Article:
ရှာလို့ရသောရလဒ်များ

4 items
  1. The will of the voters

    John Walsh
    12 နိုဝင်ဘာလ 2012
    Article

    Now that the voters in Colorado and Washington have approved marijuana legalization initiatives, attention has turned quickly to questions surrounding implementation—and in particular to speculation over how the federal government might react. This is entirely understandable, since it is no secret that the newly approved state initiatives conflict with federal law.

  2. Biggest blow to Mexico drug cartels? It could be on your state ballot

    Sara Miller Llana
    05 နိုဝင်ဘာလ 2012
    Article

    Over the past year, the world has eyed Latin America as it has forged forward, in both policy and politics, with a rethink of the “war on drugs.” (See our recent cover story on “Latin America reinventing the war on drugs” here.) But tomorrow, the world will be watching the United States, the birthplace of the “war on drugs,” as three states vote on legalizing the recreational use of marijuana.

  3. Far but near: Marijuana reform in Mexico?

    Jorge Hernández Tinajero
    19 သြဂုတ်လ 2012
    Article

    The world-wide debate over cannabis reform appears to be gaining uncommon speed and unexpectedly it is in Latin America that the winds of change have greatest force. So where is Mexico in this panorama? There are currently eight Bills on the question of marihuana gathering dust in the annals of various parliamentary commissions.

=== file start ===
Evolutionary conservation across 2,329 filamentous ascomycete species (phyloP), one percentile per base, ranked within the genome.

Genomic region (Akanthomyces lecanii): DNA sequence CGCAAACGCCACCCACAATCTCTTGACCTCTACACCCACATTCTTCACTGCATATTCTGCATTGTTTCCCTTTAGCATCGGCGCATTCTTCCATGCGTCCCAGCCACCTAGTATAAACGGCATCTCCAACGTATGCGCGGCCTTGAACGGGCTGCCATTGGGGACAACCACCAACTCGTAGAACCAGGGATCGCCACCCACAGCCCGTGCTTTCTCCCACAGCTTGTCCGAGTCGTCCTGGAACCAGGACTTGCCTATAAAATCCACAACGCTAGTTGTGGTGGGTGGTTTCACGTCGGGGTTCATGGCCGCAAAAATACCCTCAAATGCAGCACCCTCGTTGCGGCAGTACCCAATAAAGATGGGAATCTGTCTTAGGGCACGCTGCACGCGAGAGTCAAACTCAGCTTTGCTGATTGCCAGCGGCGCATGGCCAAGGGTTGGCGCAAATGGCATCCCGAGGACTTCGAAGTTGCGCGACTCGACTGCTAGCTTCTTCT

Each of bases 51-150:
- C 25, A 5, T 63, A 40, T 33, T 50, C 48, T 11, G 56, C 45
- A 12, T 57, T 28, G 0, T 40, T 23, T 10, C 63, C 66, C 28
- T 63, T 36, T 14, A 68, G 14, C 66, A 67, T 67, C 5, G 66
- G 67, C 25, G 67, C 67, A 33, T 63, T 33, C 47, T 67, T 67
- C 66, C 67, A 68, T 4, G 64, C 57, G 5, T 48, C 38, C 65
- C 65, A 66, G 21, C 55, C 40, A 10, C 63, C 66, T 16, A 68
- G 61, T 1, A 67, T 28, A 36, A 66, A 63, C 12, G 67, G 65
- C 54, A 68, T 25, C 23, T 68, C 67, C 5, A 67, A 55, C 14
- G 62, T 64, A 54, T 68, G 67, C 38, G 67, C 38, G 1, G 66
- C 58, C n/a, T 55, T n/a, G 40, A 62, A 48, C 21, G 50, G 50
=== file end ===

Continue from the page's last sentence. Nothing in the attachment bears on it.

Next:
4. presidentemexico

    Reducing Drug Trafficking Revenues and Violence in Mexico

    • Beau Kilmer, Jonathan P. Caulkins, Brittany M. Bond, Peter H. Reuter
    13 အောက်တိုဘာလ 2010

    The United States’ demand for illicit drugs creates markets for Mexican drug trafficking organizations (DTOs) and helps foster violence in Mexico. Some government and media sources have reported that Mexican and Colombian DTOs combined earn $18–$39 billion annually in wholesale drug proceeds and 60 percent of all Mexican DTO drug export revenue comes from marijuana. These numbers have been cited to argue that legalizing marijuana in California would reduce Mexican DTOs’ revenues, thereby reducing violence.